78. Starr JL, Yang W, Yan Y, Crutcher F, Kolomiets K (2014) Expression of phenylalanine ammonia lyase gene in maize lines differing in susceptibility to Meloidogyne incognita. J Nematol 46:360–364Google Scholar
  79. Szakasits D, Heinen P, Wieczorek K, Hofmann J, Wagner F, Kreil D, Sykacek P, Grundler FMW, Bohlmann H (2009) The transcriptome of syncytia induced by the cyst nematode Heterodera schachtii in Arabidopsis roots. Plant J 57:771–784Google Scholar
  80. Thoison O, Sévenet T, Niemeyer HM, Russell GB (2004) Insect antifeedant compounds from Nothofagus dombeyi and N. pumilio. Phytochemistry 65:2173–2176Google Scholar
  81. Tytgat T, De Meutter J, Gheysen G, Coomans A (2000) Sedentary endoparasitic nematodes as a model for other plant parasitic nematodes. Nematology 2:113–121Google Scholar
  82. Uehara T, Sugiyama S, Matsuura H, Arie T, Masuta CR (2010) Resistant and susceptible responses in tomato to cyst nematode are differentially regulated by salicylic acid. Plant Cell Physiol 51:1524–1536Google Scholar
  83. Vanholme B, Kast P, Haegeman A, Jacob J, Grunewald W, Gheysen G (2009) Structural and functional investigation of a secreted chorismate mutase from the plant-parasitic nematode Heterodera schachtii in the context of related enzymes from diverse origins. Mol Plant Pathol 10:189–200Google Scholar
  84. Vasyukova NI, Pridvorova SM, Gerasimova NG, Chalenko GI, Ozeretskovskaya OL, Udalova ZV, Zinov’eva SV (2007) The involvement of phenylalanine ammonia-lyase and salicylic acid in the induction of resistance to tomato plants infested with gall nematode Meloidogyne incognita. Dokl Biol Sci 416:382–385Google Scholar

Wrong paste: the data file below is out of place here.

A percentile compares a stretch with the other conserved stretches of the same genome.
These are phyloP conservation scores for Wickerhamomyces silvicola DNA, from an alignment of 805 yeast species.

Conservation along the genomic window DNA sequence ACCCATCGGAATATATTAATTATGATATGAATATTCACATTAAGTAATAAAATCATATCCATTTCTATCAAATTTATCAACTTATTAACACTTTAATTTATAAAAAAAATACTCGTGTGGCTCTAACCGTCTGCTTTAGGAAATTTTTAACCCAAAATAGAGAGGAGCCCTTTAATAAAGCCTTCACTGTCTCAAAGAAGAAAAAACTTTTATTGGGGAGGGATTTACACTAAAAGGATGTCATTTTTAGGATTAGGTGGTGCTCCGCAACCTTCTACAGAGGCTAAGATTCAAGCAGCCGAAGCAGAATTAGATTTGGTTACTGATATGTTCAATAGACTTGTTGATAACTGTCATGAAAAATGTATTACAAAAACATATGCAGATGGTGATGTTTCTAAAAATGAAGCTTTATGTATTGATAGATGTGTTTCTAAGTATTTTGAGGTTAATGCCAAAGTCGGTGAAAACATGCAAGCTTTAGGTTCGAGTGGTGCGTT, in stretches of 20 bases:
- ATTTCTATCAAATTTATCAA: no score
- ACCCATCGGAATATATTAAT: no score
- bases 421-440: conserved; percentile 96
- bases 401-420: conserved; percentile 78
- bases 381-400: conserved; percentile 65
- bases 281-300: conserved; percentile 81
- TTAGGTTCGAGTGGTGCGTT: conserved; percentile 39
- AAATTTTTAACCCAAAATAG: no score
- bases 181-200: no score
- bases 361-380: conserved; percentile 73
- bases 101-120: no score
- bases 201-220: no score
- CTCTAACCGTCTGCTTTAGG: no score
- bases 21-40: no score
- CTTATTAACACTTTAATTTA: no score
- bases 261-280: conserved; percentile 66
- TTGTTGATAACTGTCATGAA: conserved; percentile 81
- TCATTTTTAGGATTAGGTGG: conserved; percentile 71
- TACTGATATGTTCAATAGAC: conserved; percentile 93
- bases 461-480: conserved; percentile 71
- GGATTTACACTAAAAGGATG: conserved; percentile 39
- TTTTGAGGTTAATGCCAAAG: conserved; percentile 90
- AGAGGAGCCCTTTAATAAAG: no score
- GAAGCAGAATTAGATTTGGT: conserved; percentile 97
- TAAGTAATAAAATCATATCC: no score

85. Vernooij B, Uknes S, Ward E, Ryals J (1994) Salicylic acid as a signal molecule in plant pathogen interactions. Curr Opin Cell Biol 6:275–279Google Scholar
  86. Veronico P, Paciolla C, Pomar F, De Leonardis S, García-Ulloa A, Melillo MT (2018) Changes in lignin biosynthesis and monomer composition in response to benzothiadiazole and root-knot nematode Meloidogyne incognita infection in tomato. J Plant Physiol 230:40–50Google Scholar
  87. Wang X-B, Li G-H, Li L, Zheng L-J, Huang R, Zhang K-Q (2008) Nematicidal coumarins from Heracleum candicans wall. Nat Prod Res 22:666–671Google Scholar
  88. Wasson AP, Ramsay K, Jones MG, Mathesius U (2009) Differing requirements for flavonoids during the formation of lateral roots, nodules and root knot nematode galls in Medicago truncatula. New Phytol 183:167–179Google Scholar
  89. Winkel-Shirley B (2001) Flavonoid biosynthesis: a colourful model for genetics, biochemistry, cell biology and biotechnology. Plant Physiol 126:485–493Google Scholar
  90. Wuyts N, Lognay G, Swennen R, De Waele D (2006) Nematode infection and reproduction in transgenic and mutant Arabidopsis and tobacco with an altered phenylpropanoid metabolism. J Exp Bot 57:2825–2835Google Scholar
  91. Wyss U, Grundler FMW (1992) Feeding behavior of sedentary plant parasitic nematodes. Eur J Plant Pathol 98:165–173Google Scholar

Copyright information

© Springer Nature Switzerland AG 2019

Authors and Affiliations

  • Noureddine Hamamouch
    • 1
  • Essarioui Adil
    • 2
  1. 1.Laboratory of Biotechnology and Sustainable Development of Natural Resources, Polydisciplinary FacultyUniversity Sultan Moulay SlimaneBeni MellalMorocco
  2. 2.National Institute for Agricultural ResearchErrachidiaMorocco

Personalised recommendations